Friday, October 07, 2011

Judiciary Still Plagued by Homophobia

As I have noted in previous posts, the judiciary - and the legal profession as a whole for that matter - continues to be plagued by rampant homophobia in many areas of the country and certainly here in the Hampton Roads area of Virginia. In Virginia, the Canons of Judicial Conduct that bar judges from allowing bias based on sexual orientation and gay bashing by opposing litigants are routinely ignored just as biased judges continually ignore the requirement to abstain from hearing cases with LGBT litigants. Worse yet, from my experience, the Virginia Judicial Review Commission does absolutely nothing to stop the widespread discrimination. As an article in The Guardian makes clear, the problem is not isolated to the USA or Virginia. LGBT citizens continue to face discrimination in the courts and certainly in the area of judicial appointments. Yes, there have been appointments of LGBT judges to federal courts and in some states, but in truth such appointments are few and far between when factored against the total number of sitting members of the judiciary. Here are highlights from The Guardian that look at the shared problem in the UK:

Until 1991, unmarried men and women – including gay and lesbian lawyers – were excluded from entering the judiciary. Unsurprisingly, homophobia, or at least a strong perception of it, still lingers. According to recent research by the lesbian, gay, bisexual and transgender legal group Interlaw, 70% of LGBT lawyers believe there is prejudice within the selection process for judicial office.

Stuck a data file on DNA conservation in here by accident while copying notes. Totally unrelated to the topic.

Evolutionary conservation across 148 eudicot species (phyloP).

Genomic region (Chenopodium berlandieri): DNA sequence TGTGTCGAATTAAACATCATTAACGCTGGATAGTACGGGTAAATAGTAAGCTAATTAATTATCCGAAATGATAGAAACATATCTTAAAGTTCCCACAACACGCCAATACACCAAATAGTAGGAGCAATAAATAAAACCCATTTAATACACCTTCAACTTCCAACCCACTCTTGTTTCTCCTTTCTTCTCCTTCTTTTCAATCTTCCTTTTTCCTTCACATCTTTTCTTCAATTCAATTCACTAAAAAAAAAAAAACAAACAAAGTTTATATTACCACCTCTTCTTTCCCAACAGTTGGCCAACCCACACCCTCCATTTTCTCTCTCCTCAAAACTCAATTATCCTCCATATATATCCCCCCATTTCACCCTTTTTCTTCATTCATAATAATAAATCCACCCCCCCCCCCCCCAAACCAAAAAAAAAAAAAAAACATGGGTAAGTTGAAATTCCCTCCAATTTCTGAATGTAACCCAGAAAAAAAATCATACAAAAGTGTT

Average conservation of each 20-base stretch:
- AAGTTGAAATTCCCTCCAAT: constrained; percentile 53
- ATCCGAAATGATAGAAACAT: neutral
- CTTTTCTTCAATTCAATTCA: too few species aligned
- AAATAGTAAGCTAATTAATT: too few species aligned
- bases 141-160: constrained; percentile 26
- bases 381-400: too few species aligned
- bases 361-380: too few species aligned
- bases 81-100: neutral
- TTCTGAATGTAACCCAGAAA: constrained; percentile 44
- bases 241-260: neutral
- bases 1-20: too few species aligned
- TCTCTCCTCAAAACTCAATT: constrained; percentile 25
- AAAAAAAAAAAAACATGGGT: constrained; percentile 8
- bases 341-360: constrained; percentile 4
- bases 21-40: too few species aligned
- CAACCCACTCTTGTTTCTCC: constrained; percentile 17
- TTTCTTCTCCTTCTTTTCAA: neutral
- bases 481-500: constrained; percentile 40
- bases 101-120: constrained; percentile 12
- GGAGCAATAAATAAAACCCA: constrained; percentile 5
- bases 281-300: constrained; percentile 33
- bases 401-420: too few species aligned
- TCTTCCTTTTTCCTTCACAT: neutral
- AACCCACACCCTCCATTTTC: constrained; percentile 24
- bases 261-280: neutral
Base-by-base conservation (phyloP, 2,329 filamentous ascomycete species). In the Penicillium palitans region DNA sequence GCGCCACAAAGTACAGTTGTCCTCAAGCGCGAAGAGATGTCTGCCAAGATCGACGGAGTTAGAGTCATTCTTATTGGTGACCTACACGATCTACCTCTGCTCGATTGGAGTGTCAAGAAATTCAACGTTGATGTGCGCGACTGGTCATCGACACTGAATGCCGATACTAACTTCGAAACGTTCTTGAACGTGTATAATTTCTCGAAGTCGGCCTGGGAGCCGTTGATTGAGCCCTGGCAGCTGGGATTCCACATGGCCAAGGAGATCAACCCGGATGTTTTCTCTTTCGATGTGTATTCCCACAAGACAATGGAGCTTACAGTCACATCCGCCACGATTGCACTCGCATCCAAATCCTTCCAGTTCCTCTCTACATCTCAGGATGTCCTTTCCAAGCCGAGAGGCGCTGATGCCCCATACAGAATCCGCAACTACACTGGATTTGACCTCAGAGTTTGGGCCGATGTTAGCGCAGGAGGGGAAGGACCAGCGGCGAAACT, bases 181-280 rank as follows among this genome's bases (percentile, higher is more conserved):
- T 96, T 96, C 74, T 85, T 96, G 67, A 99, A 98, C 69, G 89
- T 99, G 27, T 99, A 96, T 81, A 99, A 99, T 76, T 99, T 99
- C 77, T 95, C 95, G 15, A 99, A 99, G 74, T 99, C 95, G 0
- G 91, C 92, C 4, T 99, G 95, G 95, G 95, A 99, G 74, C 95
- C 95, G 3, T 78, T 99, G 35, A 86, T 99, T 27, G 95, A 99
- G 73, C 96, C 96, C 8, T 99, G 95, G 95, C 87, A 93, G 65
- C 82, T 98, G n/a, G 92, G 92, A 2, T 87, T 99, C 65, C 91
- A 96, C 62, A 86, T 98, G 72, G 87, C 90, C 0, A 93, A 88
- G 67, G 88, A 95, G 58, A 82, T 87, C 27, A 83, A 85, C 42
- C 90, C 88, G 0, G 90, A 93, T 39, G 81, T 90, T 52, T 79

The judicial appointments committee (JAC) – the body founded in 2006 to enhance judicial accountability – is keen to remedy this. Last month, it began monitoring the sexuality of wannabe judges (it already monitors gender, ethnicity, age, professional background and disability). The JAC is also increasing its engagement with the gay lawyer community through talks at LGBT legal events and the publishing of case studies of gay judges.

[L]aw firms remain some way from being gay utopias. A potent undercurrent of unspoken homophobia exists at some of them – a problem illustrated by a handful of online comments made in response to an article last year advising young gay lawyers on how to come out at work.

It's little wonder, then, that law graduate Adam Fellows, who is openly gay, was advised by a junior barrister not to publicly mention the fact he had a boyfriend during his hunt for a traineeship. Another concern is how international corporate law firms increasingly apply anti-discrimination policies in their offices in countries where homophobia is the norm.

Homophobia is rife in the Hampton Roads legal profession and yours truly remains one of the few openly gay attorneys in private practice. The sad truth is that to be openly gay makes one basically unemployable by any of the local law firms - even the few that have non-discrimination policies that purport to protect LGBT attorneys and staff.

No comments: